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Lessons from Louie Part 2
Today I read the next 10 pages, and once again I was able to find two awesome nuggets. One quick note before delivering my thoughts, if you read just 10 pages per day, then you would be reading 3650 pages per year. That would be approximately 10 books per year with just a few minutes of reading per day. This is what happens when I drive 6-hours each way to a seminar and overdose on podcasts. Dan Sullivan is the man.
Two areas that most weightlifters neglect are:
• Eccentric work
• Isometric work
Most weightlifters rely on “catching the bounce” whether it is the clean or even performing a back squat. They do little to no tempo work, and that can lead to some major imbalances and weaknesses. Louie mentions that most weightlifters have a tough time lowering themselves down to a low box while performing a back squat. The last few inches are the toughest for most weightlifters, so they just fall to the box. This lack of control can be detrimental for longevity in the sport, and this can cause lifters to lack stability in the catch portions of the snatch or clean.
I am not 100% on box squats, but this does give me a wake up call to program more tempo and/or pause squats. I am not saying that I don’t like box squats. I am just saying that I am not sure. I am calling Louie today to set up a time to visit, go over mutual ideas, and use one of my lifters for some new approaches to training. I will keep all of you up to date with more articles and a podcast when this goes down. I am very excited to work with Louie, and I hope that it leads to some new ideas.
Nugget number two was the lack of isometric training with weightlifters. Heck you could probably say that this is about 90% of all strength athletes. I know that I did very little with this kind of work. However, I definitely program isometric work for my athletes now.
The research definitely shows that isometric strength training will lead to significant increases in strength at the angles being worked and a few degrees above and below the angle. There are two options that appeal to me when it comes to isometric work:
1. If you are weak at a certain angle during the pull or recovery of a lift, then target that angle. I like to use pins to pull or press against to strengthen weaknesses. Bob Hoffman used this method with his weightlifting team several years ago. This became know as the Hoffman Technique.
2. Pauses or pulls against pins at multiple joint angles. Studies show that isometric strength gains occur mainly at the angle being worked. However, this can be overcome by simply pausing at multiple angles. Heck don’t listen to me. Read this article by my friend Bret Contreras to get all the details on isometric training:
I hope this article sparks some new ideas. I will continue to lay down the nuggets that I discover on the daily from Louie’s book. I will let all of you know when our meeting is to take place. I think that it will be fun and exciting at the least.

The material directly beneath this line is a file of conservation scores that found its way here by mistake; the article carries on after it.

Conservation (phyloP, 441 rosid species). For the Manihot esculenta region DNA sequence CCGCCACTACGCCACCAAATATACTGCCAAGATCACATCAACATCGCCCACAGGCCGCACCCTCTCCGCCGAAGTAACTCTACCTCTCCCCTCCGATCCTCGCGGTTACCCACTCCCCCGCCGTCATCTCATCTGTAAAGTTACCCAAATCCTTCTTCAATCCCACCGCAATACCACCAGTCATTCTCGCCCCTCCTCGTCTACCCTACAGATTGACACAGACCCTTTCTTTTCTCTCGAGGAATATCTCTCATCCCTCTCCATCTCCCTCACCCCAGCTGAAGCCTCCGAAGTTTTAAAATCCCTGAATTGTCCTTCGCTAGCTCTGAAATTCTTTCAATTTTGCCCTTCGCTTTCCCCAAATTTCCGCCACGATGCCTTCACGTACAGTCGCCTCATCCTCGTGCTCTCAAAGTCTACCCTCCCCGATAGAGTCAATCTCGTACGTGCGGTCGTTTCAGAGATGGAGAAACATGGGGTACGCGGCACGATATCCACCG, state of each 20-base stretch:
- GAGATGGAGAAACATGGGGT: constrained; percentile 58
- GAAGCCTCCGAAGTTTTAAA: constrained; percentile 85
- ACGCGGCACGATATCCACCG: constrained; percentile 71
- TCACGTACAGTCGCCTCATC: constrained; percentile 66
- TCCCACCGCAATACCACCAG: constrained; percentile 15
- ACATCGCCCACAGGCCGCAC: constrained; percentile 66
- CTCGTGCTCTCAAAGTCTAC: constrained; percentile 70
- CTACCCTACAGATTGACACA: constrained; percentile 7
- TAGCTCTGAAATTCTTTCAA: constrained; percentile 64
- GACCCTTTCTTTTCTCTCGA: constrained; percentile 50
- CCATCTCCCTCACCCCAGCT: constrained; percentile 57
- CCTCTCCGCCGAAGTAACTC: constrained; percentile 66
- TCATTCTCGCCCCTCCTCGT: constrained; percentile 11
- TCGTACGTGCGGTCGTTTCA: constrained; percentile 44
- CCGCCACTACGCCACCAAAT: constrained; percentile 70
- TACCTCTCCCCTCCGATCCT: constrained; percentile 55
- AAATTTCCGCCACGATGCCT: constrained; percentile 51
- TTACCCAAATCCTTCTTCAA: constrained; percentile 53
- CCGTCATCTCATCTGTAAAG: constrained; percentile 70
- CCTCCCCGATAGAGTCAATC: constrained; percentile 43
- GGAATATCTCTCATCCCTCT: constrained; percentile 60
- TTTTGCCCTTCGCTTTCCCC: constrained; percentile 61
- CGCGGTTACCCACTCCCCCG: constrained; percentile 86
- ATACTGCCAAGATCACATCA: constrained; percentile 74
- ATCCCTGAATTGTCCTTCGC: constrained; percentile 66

Maybe some of you weightlifting coaches are already doing these two methods. If you are, then you are ahead of the curve. However, remember that not all coaches are using these methods. Maybe Louie has nothing to teach you, but there are other coaches that might need his insight. This is just another reason to not bash other people’s work. Let’s all just have fun, learn from each other, and expand the barbell’s reach.
A lot of people in America have talked about the lack of success in weightlifting. Not many people want to put their money and/or time where their mouth is. I won’t stop until I have helped change the sport of weightlifting forever. We’ve already partnered with another company that I can’t mention for various reasons. We are also working with a supplement company and a barbell company for sponsorship. It will happen.
We are still looking for partners in the following ways:
• Become a Mash Affiliate (email email@example.com for more informations)
• Financial Partner
• Identifying foundations and individuals that might be a good fit
• Help with grant writing
• Administrative assistants
Together we will help change American Weightlifting. My passion for change is the very reason that I read books like Louie’s with an open-mind. There has to be a better way. I am not going to use the drug issue as an excuse to continue failing. This is America. Our other sports are succeeding drug free, and so can we.
If you are interested in partnering, email me at: Travis.Mash@mashelite.com
Let’s team up! We need to quit fighting with each other. Instead we need to put our heads together, and get this thing done. I am going to continue reading Louie’s book, and hopefully I will give you different insights than other coaches. Guys and gals always look for the nuggets in things. If you look closely, they are always there.